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Volume 46 Number 9, 2009
   Pages 1071 — 1084

Abstract — Improving sleep: Initial headache treatment in OIF/OEF veterans with blast-induced mild traumatic brain injury

Robert L. Ruff, MD, PhD;1-2* Suzanne S. Ruff, PhD;3 Xiao-Feng Wang, PhD4

1Neurology Service and Polytrauma System of Care, Louis Stokes Cleveland Department of Veterans Affairs Medical Center (LSCVAMC), Cleveland, OH; 2Department of Neurology, Case Western Reserve University, Cleveland, OH; 3Psychology Service and Polytrauma System of Care, LSCVAMC, Cleveland, OH; 4Department of Quantitative Health Sciences, The Cleveland Clinic, Cleveland, OH

Abstract — This was an observational study of a cohort of 126 veterans with mild traumatic brain injury caused by an explosion during deployment in Operation Iraqi Freedom or Operation Enduring Freedom (OIF/OEF); 74 of the 126 veterans had comorbidities including frequent, severe headaches and residual deficits on neurological examination, neuropsychological testing, or both. Of these veterans, 71 had posttraumatic stress disorder and only 5 had restful sleep. We examined whether treatment with sleep hygiene counseling and oral prazosin would improve sleep, headaches, and cognitive performance. Nine weeks after providing sleep counseling and initiating an increasing dosage schedule of prazosin at bedtime, 65 veterans reported restful sleep. Peak headache pain (0-10 scale) decreased from 7.28 +/- 0.27 to 4.08 +/- 0.19 (values presented as mean +/- standard deviation). The number of headaches per month decreased from 12.40 +/- 0.94 to 4.77 +/- 0.34. Montreal Cognitive Assessment scores improved from 24.50 +/- 0.49 to 28.60 +/- 0.59. We found these gains maintained 6 months later. This pilot study suggests that addressing sleep is a good first step in treating posttraumatic headaches in OIF/OEF veterans.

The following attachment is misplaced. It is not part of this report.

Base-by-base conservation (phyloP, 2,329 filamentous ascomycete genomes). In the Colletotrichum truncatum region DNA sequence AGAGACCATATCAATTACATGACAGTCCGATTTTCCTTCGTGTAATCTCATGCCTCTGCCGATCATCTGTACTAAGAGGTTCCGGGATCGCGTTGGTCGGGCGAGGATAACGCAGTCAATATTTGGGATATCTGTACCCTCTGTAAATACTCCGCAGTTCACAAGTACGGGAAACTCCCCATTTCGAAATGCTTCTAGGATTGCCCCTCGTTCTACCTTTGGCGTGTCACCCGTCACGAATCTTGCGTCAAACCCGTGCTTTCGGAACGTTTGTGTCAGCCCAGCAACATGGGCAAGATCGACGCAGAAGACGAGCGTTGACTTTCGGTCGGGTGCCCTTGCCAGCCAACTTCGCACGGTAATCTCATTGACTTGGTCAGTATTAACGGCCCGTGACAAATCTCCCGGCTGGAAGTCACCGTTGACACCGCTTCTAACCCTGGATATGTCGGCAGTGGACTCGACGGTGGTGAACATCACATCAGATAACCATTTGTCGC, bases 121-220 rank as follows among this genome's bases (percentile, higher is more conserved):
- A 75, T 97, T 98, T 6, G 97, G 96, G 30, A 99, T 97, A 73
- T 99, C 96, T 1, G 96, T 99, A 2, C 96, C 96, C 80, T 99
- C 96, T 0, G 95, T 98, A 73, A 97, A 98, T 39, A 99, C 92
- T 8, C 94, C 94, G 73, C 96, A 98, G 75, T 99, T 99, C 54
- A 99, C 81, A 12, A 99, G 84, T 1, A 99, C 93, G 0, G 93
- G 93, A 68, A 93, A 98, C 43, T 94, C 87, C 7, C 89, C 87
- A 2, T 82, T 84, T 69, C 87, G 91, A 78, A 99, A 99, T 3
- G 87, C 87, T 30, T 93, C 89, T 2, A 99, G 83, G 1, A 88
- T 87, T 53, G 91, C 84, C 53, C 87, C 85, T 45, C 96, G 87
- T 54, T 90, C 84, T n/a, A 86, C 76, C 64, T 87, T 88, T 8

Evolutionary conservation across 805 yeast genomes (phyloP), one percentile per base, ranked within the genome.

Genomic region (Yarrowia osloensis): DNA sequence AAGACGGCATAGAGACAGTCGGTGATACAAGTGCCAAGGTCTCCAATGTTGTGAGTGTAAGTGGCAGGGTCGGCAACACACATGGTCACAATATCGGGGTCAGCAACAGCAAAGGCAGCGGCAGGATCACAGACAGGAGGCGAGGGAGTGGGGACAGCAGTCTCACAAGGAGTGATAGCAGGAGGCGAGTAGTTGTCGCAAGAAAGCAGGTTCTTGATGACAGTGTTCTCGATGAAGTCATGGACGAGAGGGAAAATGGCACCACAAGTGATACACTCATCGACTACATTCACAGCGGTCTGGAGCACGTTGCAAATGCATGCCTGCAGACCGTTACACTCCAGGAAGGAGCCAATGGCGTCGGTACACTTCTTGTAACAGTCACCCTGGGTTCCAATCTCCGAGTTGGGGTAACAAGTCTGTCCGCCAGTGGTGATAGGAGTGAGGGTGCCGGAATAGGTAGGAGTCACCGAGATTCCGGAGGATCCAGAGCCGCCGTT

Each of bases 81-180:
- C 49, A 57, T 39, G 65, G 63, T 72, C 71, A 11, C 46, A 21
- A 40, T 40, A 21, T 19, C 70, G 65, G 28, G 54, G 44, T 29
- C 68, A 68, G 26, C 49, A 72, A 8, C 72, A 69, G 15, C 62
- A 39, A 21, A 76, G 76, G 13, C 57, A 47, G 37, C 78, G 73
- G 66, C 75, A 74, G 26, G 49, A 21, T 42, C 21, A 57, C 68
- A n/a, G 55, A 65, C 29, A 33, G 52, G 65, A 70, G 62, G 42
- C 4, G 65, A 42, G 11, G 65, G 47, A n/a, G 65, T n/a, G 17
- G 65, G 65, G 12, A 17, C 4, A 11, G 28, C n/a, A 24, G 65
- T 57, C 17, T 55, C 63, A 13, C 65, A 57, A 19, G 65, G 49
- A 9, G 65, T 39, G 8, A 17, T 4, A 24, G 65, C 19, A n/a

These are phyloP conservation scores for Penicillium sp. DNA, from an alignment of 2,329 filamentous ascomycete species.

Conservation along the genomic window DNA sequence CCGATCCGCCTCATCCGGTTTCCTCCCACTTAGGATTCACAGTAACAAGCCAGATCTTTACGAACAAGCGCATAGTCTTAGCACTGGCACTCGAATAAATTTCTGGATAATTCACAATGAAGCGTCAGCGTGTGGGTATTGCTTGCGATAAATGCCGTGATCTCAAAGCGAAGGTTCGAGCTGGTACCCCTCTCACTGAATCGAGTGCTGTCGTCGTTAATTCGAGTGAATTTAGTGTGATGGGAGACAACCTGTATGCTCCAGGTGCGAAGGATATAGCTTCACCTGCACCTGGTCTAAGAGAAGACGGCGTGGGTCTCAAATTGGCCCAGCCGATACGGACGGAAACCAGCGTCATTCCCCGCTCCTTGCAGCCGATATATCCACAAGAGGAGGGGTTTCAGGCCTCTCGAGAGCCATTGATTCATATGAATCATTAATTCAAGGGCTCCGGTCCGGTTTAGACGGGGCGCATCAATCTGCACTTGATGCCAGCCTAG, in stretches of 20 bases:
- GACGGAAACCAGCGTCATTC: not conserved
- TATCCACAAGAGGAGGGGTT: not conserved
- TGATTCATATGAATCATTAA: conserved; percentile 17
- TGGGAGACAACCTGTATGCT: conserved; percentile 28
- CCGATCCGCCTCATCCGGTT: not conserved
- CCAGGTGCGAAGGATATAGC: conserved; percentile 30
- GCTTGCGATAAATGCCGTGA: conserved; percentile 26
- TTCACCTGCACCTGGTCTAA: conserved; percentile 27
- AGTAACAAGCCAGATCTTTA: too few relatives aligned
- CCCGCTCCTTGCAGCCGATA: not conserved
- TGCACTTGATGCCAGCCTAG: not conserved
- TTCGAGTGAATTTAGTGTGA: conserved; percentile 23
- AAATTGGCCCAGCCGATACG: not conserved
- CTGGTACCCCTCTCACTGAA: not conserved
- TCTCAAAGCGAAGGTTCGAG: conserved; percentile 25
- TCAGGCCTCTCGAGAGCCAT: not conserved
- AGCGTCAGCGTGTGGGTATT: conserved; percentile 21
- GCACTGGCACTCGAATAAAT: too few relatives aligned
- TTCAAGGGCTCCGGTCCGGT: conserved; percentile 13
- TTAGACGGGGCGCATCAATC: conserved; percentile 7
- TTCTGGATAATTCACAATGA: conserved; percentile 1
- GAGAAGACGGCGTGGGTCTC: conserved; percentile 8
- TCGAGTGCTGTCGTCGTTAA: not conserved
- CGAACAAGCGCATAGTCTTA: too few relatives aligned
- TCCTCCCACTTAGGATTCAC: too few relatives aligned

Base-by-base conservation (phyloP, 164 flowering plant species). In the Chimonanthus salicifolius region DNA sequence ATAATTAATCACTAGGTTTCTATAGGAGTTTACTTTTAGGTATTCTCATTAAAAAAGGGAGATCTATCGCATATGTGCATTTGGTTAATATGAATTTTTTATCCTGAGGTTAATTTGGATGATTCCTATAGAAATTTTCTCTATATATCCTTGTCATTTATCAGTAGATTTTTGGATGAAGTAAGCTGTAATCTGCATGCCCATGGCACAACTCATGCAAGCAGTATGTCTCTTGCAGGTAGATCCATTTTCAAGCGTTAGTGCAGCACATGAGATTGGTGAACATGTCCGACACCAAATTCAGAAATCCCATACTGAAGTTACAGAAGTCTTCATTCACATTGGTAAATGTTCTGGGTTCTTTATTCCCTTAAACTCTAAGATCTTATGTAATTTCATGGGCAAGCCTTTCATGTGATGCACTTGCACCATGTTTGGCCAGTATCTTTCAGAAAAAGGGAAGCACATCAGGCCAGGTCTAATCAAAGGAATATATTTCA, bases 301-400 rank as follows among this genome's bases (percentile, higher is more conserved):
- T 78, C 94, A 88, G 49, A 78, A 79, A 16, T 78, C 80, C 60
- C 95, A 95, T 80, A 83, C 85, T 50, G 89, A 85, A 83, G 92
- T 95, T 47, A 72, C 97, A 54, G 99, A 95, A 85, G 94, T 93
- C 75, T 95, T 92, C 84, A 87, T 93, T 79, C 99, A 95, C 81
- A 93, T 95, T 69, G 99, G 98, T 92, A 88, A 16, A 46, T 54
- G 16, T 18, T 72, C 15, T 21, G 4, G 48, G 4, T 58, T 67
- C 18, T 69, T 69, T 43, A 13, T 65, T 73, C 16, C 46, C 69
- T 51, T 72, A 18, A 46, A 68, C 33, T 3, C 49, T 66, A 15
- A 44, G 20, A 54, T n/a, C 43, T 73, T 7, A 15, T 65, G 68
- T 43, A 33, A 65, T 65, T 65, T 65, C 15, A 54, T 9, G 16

Key words: combat, concussion, explosion, headache, mild traumatic brain injury, OIF/OEF, pain, prazosin, PTSD, sleep.

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